Microchipping your dog can increase the chances that they are found if they get lost. Our Diamond Bar vets discuss the benefits of getting a microchip for your dog.
What is a pet microchip?
Vets and animal shelters can use microchips - tiny radio-frequency identification (RFID) chips - to locate pet owners if their animal has been found. Microchips are typically placed under the skin and are about the size of a grain of rice.
What can I expect from the microchipping procedure?
Your dog will receive a microchip injection, a quick and virtually painless procedure. The microchip is placed just under the skin, usually between the shoulder blades, while your dog is lying down or standing up.
The vet gently pulls up some loose skin and inserts the microchip using a needle.
The microchip's serial number and your dog's details will be registered with the chip's company.
This way, if your dog gets lost, the microchip can help identify you as the pet owner.
Why not just get a collar and tag for my dog?
When it comes to returning lost dogs to their owners, collars, and tags are essential. They have a phone number printed on them, so people can easily contact the owner.
Ensure your dog always wears a collar with an identification tag, including your name and contact number. This helps if they get into trouble and get lost.
While collars and tags are great, they can fall off and leave your dog without any identification. To provide a permanent solution, consider microchipping your dog. Just remember to keep the microchip registration information up to date by contacting the microchip company whenever you change your address or phone number.
Although microchips are not externally visible, they should not replace collars and tags. Instead, combining both methods will give you the best chance of being reunited with your dog if they ever become lost.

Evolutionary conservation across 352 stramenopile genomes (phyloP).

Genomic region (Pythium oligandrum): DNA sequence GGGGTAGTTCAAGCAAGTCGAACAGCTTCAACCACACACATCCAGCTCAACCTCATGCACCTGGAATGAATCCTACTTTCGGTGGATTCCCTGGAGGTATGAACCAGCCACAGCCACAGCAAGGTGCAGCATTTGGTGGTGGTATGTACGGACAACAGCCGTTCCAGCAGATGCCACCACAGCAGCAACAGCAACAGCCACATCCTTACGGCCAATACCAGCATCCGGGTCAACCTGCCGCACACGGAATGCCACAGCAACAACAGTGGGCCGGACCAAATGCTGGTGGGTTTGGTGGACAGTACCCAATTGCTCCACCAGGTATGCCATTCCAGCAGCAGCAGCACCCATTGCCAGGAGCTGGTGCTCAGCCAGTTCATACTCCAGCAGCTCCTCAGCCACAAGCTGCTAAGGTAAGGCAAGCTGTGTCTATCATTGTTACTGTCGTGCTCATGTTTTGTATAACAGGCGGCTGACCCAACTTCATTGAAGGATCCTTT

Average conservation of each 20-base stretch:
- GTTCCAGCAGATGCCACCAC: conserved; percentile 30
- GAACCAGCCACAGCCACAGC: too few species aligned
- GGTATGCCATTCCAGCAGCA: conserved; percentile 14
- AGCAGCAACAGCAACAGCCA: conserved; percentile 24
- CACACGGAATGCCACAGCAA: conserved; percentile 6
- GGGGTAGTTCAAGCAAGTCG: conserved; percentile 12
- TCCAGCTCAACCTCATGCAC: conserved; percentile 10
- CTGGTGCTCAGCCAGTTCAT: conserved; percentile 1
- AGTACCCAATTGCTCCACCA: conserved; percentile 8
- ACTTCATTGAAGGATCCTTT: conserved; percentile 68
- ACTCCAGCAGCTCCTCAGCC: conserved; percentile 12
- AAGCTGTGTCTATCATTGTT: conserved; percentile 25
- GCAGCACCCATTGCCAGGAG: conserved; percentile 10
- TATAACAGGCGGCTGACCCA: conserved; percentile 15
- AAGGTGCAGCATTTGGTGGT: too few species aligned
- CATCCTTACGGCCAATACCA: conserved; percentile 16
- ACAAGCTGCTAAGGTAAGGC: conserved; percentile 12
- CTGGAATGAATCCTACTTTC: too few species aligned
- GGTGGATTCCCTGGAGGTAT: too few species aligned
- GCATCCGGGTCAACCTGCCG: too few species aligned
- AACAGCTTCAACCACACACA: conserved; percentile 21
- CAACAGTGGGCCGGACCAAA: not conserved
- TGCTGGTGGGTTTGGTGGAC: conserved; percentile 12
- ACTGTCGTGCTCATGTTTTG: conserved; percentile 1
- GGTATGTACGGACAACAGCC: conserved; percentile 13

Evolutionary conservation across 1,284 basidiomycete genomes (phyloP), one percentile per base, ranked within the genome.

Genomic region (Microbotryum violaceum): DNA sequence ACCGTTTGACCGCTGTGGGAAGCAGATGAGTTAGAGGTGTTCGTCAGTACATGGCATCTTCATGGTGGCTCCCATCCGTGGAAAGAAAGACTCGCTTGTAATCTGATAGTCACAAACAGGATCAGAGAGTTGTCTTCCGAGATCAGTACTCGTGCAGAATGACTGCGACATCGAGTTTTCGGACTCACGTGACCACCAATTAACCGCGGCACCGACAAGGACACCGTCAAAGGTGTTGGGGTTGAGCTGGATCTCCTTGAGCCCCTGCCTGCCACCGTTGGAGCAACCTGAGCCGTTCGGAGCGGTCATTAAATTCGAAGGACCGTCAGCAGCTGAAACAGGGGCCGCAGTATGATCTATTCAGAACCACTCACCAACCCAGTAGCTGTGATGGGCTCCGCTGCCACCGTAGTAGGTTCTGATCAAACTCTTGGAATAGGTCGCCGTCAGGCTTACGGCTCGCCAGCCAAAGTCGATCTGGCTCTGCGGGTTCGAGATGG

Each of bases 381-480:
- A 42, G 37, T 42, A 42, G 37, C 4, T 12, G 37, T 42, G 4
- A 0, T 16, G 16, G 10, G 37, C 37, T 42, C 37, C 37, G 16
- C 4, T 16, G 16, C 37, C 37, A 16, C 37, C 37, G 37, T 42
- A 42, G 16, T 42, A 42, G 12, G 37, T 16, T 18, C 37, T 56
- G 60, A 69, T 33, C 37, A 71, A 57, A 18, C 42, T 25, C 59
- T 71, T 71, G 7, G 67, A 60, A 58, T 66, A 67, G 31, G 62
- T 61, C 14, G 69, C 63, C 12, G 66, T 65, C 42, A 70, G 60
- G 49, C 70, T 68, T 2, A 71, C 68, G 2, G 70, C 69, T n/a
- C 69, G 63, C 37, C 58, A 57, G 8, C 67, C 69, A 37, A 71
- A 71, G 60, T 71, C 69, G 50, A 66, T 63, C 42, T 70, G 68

How do microchips for dogs work?
If your dog has been found, the vet or rescue organization will use a special scanner to read the microchip. Microchip scanners are universal and can read all modern chips, regardless of their brand.
When the scanner is passed over the dog's back and sides, the microchip will transmit its unique identification number to the scanner.
The rescuer will then contact the national database to find out your phone number so that you can be notified that your dog has been found. Should your dog be stolen, microchips can also be very helpful in proving ownership.
Are there risks to microchipping my dog?
Pet parents may worry about pain, allergies, or the microchip moving internally. However, this identification method has been used for years, and millions of pets have been implanted with no issues.
Newer microchips are even better, making the chances of rejection or allergic reactions very rare. Microchips help dogs reunite with their families even after years of separation.